For health and strength
Hand in hand with the chilly nights and cooler days come the sniffles and sneezes. Today Kingoftheplayground woke with a cold, so we decided to make a sun tea. Sun teas are fun and easy to make and retains all the vitamins and enzymes. We picked indigenous mint (Mentha longifolia), spearmint, pineapple mint and Echinacea leaves and placed them in a jar with raw honey, lemon and a rooibos teabag. Left in the sun for a few hours, it was so deliciously aromatic and delightful that even a sick 5 and a half-year old drank it all up quite happily. If anyone has ever had to try feed a 5 and a half-year old….well, then you know what I’m on about.
Another amazing medicinal Must Have Growing in your garden indigenous plant is……………….*drumroll*
Wonder plant. Cure all. Super star.
Those are just my common names for them. The real common names are
English name: African wormwood
Afrikaans name: Wildeals
Zulu name: Umhlonyane
This beautiful grey-green lacy leafed plant is both easy to grow, has many medicinal properties and multiple uses. If you do not already have one growing in your garden, come and buy one as soon as you can! It is one of the oldest and best-know indigenous plant medicines.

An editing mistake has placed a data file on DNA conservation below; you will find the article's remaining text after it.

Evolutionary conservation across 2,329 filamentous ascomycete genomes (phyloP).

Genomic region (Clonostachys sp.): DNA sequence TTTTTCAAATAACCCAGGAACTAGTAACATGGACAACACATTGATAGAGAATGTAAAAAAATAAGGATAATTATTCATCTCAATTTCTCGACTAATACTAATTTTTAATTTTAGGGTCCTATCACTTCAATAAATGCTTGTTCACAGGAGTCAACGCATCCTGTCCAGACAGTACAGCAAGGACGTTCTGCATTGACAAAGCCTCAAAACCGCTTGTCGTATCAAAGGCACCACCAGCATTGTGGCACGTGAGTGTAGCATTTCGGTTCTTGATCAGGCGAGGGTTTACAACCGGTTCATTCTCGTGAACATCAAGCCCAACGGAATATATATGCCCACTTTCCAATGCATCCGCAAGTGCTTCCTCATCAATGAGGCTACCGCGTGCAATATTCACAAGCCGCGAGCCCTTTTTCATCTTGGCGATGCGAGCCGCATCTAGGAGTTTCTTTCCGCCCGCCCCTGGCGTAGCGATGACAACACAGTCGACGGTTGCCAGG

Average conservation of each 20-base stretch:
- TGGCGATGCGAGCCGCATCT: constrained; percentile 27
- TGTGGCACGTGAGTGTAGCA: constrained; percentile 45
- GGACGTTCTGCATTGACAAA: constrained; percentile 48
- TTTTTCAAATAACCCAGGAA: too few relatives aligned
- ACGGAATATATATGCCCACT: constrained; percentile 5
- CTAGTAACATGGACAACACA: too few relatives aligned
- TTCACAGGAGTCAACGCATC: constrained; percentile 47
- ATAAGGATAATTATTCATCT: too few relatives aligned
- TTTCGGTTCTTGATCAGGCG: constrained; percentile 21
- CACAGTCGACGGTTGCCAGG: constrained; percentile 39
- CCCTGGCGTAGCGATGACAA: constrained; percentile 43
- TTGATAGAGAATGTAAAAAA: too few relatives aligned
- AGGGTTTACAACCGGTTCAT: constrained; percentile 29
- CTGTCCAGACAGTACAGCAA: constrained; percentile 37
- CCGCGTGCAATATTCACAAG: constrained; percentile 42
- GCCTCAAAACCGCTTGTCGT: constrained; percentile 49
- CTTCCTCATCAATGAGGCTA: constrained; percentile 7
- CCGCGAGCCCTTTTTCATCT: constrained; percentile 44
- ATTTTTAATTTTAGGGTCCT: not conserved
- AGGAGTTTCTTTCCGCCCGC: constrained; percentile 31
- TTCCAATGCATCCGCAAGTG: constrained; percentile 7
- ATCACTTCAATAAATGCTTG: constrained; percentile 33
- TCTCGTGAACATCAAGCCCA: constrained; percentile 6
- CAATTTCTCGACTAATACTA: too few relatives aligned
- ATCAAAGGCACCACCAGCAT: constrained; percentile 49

They grow in full sun and are hardy perennials that grow up to 2 meters tall. They are also brilliant for your veggie garden as it repels bugs and insects. You can rub the leaves on your dogs and cats to chase away fleas, in your kitchen to get rid of ants and put in your grains to deter weevils. The fresh or dried leaves are used in infusions, decoctions, tinctures and compresses. Taken orally or inhaled in a steam bath, it is used to treat fever, colds, flu, sore throats, coughs, asthma, pneumonia and headaches. Casually awesome.
But please note NBNBNBNB do not take when breastfeeding or when pregnant. And don’t take often or in excess either.
The beetroots in our veggie garden are charging along. We have normal beetroot as well as the candy striped white and pink Chioggia beetroots or Disco Beets as we like to call them. The leafy green tops can be eaten and prepared like spinach. A win-win crop!
Well cuddle up, keep warm and don’t forget to go plant some medicinal plants in your garden pharmacy!
Posted on May 13, 2013, in Food, Fynbos, Good Hope Gardens Nursery, Indigenous beauties, Medicinal plants, Organic veg, Organic vegetables, Photos, Planting, Recipies, Vegetables and tagged Artemesia, beetroots, colds, coughs, Fynbos, gardens, Good Hope Gardens Nursery, indigenous plants, Photos, plants, Recipies, sun, sun tea, vegetables, veggie garden. Bookmark the permalink. 1 Comment.